Perhaps extending this metaphor further, Power has added manipulable joins at articulation points where limbs bend or meet the body allowing viewers to change the configuration of the toad. Invariably, this led to mutant toads being created with odd and humorous placement of body parts taking precedence over the natural form. The “work” in this case is an ongoing collaboration with the viewer. Taking the toad structure and its component parts as a starting point, the viewer is implicated in the creative process with the result not predetermined. The cyclical nature of this process calls to mind another familiar amphibian metaphor in the form of the educational diagram explaining the life cycle. A usually circular diagram, it shows the stages of the frog’s life from egg to tadpole, to growing legs, then to a fully formed adult frog. In looking at Power’s work we can imagine another circle growing out from the adult frog stage illustrating the creative cycle: the actual frog/toad, to its digital rendering to its polymer print, the silver cast, through to the exhibited piece where the final stage is also the germination of a new idea in the viewer’s mind. The diagram we might end up with would look more like an infinity symbol (∞) with the “egg” phase on the original circle taking on a metaphorical character as the beginning of a new idea or creative trajectory. Creativity in the is sense is shown to be a cycle of thinking, rethinking, building on ideas that came before and crucially, building upon those ideas. The infinity symbol is all the more appropriate here as there need not be an end to this creative cycle.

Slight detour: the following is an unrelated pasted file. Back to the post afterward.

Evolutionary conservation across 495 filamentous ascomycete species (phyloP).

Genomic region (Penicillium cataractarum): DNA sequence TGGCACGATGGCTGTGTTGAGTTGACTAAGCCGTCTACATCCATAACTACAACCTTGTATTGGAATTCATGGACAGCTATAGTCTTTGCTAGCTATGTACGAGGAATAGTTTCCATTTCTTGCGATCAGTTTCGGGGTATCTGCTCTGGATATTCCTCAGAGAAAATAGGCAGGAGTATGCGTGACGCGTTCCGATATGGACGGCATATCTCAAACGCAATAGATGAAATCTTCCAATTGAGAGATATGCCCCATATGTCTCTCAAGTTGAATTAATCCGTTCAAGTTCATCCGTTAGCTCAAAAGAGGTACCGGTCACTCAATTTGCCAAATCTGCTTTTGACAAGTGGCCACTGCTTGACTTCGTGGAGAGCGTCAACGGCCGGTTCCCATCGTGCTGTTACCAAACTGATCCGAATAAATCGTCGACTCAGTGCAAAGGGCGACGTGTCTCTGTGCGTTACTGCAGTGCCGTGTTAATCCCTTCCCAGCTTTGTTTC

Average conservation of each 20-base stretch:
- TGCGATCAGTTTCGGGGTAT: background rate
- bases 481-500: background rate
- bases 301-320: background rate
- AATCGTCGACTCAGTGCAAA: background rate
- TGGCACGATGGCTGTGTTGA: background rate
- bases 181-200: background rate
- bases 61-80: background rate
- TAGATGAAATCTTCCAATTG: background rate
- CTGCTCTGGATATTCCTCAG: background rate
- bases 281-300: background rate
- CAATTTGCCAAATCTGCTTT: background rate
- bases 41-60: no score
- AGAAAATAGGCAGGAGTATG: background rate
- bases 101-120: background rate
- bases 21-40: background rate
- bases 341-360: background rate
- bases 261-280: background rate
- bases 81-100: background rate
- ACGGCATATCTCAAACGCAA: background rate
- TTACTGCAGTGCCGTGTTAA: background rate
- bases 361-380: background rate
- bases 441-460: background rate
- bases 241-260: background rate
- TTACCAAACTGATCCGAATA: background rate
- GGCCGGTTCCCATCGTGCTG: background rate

The consideration of ‘creativity in progress’ that is presented in this exhibition, and indeed discussed in the conference proceedings surrounding it, is not so much an idea of looking through a window onto to some hidden process, but rather a prompt to rethink creativity. A somewhat overused word today, ‘creativity’ has become synonymous with innovation and even progress itself. However if there is any single claim that this exhibition can make on the topic of creativity, it is that it is not any single, static, isolatable thing. Paul Bardini’s riff on the arcade claw prize grabber, Gerard Rutten’s device that responds to ambient sound waves by creating ripple waves in water through which light waves are projected, Ning Yi Yeoh’s treat-yielding alarm clock that reminds you to rest instead of wake up, are ideas that are progressions on other ideas that themselves will progress new ideas. They are cane toad eggs, they are buildings that may or may not stay up, and these are good things.